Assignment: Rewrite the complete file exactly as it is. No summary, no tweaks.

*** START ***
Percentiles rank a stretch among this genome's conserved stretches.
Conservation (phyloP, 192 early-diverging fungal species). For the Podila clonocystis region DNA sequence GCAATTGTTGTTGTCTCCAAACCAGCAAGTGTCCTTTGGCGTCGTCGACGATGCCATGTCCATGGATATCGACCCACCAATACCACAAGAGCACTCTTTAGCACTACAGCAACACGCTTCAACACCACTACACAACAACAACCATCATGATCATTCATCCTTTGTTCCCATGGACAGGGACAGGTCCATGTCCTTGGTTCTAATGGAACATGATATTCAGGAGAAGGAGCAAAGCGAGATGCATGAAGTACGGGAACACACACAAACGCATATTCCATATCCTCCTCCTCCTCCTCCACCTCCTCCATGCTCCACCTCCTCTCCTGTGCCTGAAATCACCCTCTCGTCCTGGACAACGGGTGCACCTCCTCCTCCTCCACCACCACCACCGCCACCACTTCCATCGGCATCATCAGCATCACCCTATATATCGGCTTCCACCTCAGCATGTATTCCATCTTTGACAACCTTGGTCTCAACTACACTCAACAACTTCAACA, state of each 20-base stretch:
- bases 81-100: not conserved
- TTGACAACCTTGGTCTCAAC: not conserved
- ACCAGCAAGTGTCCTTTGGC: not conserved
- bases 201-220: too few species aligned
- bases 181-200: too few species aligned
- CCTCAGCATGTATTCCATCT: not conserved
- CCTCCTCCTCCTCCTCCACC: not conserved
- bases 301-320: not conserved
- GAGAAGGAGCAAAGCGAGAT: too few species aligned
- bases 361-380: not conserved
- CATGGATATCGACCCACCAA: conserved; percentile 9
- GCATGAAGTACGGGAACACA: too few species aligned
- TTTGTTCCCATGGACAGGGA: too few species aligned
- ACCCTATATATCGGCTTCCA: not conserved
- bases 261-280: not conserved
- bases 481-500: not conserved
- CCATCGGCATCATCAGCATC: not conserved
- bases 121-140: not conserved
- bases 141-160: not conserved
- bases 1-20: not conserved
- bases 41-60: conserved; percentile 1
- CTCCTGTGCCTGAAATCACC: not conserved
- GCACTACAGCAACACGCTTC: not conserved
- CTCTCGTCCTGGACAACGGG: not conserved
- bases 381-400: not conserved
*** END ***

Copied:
Percentiles rank a stretch among this genome's conserved stretches.
Conservation (phyloP, 192 early-diverging fungal species). For the Podila clonocystis region DNA sequence GCAATTGTTGTTGTCTCCAAACCAGCAAGTGTCCTTTGGCGTCGTCGACGATGCCATGTCCATGGATATCGACCCACCAATACCACAAGAGCACTCTTTAGCACTACAGCAACACGCTTCAACACCACTACACAACAACAACCATCATGATCATTCATCCTTTGTTCCCATGGACAGGGACAGGTCCATGTCCTTGGTTCTAATGGAACATGATATTCAGGAGAAGGAGCAAAGCGAGATGCATGAAGTACGGGAACACACACAAACGCATATTCCATATCCTCCTCCTCCTCCTCCACCTCCTCCATGCTCCACCTCCTCTCCTGTGCCTGAAATCACCCTCTCGTCCTGGACAACGGGTGCACCTCCTCCTCCTCCACCACCACCACCGCCACCACTTCCATCGGCATCATCAGCATCACCCTATATATCGGCTTCCACCTCAGCATGTATTCCATCTTTGACAACCTTGGTCTCAACTACACTCAACAACTTCAACA, state of each 20-base stretch:
- bases 81-100: not conserved
- TTGACAACCTTGGTCTCAAC: not conserved
- ACCAGCAAGTGTCCTTTGGC: not conserved
- bases 201-220: too few species aligned
- bases 181-200: too few species aligned
- CCTCAGCATGTATTCCATCT: not conserved
- CCTCCTCCTCCTCCTCCACC: not conserved
- bases 301-320: not conserved
- GAGAAGGAGCAAAGCGAGAT: too few species aligned
- bases 361-380: not conserved
- CATGGATATCGACCCACCAA: conserved; percentile 9
- GCATGAAGTACGGGAACACA: too few species aligned
- TTTGTTCCCATGGACAGGGA: too few species aligned
- ACCCTATATATCGGCTTCCA: not conserved
- bases 261-280: not conserved
- bases 481-500: not conserved
- CCATCGGCATCATCAGCATC: not conserved
- bases 121-140: not conserved
- bases 141-160: not conserved
- bases 1-20: not conserved
- bases 41-60: conserved; percentile 1
- CTCCTGTGCCTGAAATCACC: not conserved
- GCACTACAGCAACACGCTTC: not conserved
- CTCTCGTCCTGGACAACGGG: not conserved
- bases 381-400: not conserved